A typical risk assessment for an insurance company would look something like this:

  1. First, the organisation would need to identify the technology assets that are used to create, store, manage, and transmit sensitive data. A designated risk manager would need to be assigned to this task, as well as managing the overarching security program.

  2. A risk profile is then created for these assets. Perhaps someone has accessed some information without the necessary authority, or perhaps sensitive information has been disclosed, misused, or altered for some reason.

  3. Interconnections between assets are mapped to uncover the scale of the problem and to prevent the spread of the problem.

  4. A decision is made regarding which assets need to be addressed and in what order based on their respective risk profiles. Current protocols must be thoroughly reviewed to determine whether additional security measures are required. Network and software designs need to be analysed by a professional to identify potential weaknesses. Training employees can also form part of this stage as they are less likely to misuse data or otherwise invite risk if they are properly trained in security practices.

After Assessing, You Need To Take Action

  1. A risk management strategy for each asset is developed. If there is a weakness in the design of a particular piece of software, this needs to be fixed. Training employees can also form part of this stage as they are less likely to misuse data or otherwise invite risk if they are properly trained in security practices.

  2. Vulnerabilities are minimised following the implementation of the solutions.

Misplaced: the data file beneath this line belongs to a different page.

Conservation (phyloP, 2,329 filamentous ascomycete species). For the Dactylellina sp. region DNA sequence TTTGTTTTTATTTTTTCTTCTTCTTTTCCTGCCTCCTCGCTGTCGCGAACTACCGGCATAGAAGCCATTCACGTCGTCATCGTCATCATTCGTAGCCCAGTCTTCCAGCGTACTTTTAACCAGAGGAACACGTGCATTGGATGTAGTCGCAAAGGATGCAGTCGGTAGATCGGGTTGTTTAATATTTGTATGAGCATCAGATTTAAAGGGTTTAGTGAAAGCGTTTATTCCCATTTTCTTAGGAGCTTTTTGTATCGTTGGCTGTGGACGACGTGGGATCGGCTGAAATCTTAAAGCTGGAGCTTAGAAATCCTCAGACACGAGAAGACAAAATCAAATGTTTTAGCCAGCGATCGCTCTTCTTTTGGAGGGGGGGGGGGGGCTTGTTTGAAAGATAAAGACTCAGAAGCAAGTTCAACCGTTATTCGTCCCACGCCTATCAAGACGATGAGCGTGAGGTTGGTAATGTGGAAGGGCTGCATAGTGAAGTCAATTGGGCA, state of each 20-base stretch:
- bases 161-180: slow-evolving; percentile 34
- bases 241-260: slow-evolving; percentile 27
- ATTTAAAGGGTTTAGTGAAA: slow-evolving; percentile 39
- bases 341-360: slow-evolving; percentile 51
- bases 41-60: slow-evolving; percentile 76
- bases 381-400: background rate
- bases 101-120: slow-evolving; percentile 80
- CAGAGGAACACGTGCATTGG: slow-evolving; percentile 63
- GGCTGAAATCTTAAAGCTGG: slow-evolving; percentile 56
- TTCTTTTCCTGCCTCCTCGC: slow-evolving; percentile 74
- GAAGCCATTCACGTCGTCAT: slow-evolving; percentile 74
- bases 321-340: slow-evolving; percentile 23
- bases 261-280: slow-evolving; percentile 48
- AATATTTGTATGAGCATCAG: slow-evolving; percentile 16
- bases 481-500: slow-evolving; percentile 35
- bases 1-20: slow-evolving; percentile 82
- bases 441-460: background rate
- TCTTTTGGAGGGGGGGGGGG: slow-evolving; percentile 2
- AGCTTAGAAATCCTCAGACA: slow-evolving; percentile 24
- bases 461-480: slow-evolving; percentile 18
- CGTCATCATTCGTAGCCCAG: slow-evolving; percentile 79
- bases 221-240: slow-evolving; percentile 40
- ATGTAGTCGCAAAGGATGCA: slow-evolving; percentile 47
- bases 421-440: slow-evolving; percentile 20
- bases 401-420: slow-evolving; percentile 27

3. Risks and vulnerabilities are monitored on an ongoing basis. Because technology is always advancing, regulations are always changing, and cyber criminals are always becoming more sophisticated, risk management must be an ongoing concern. Risk management protocols should be implemented at least once every six months if the insurance company wants to maximise their immunity to risk.

Data breaches and security risks are not the only risks insurance companies are exposed to, however, and this is just one of the most common risks that insurance providers need to be aware of and mitigate. Other risks include; financial risks, reputational risks, legal risks, third-party risks, and quality risks, to name a few.

Does All Of This Still Sound Much Too Complex?

Insurance companies are certainly exposed to an increased level of risk when compared to the average business – which is ironic because insurance companies are in the business of mitigating risk!

Risk management for insurance is therefore crucial and insurance firms must ensure they are protecting themselves as well as those they insure because the consequences of something as seemingly insignificant as a bit of sensitive data slipping through the cracks could be severe.

RCAS are risk management experts that provide battle-tested protocols to reduce our client’s liability, and we are particularly well equipped to assist insurance providers with their crisis management systems.

We empower our clients and enable them to be confident in their protection from risk by providing them with simple, repeatable, and reliable frameworks that can withstand any eventuality.

Reach out to us today and one of our friendly advisors will explain how we can protect you from the next crisis.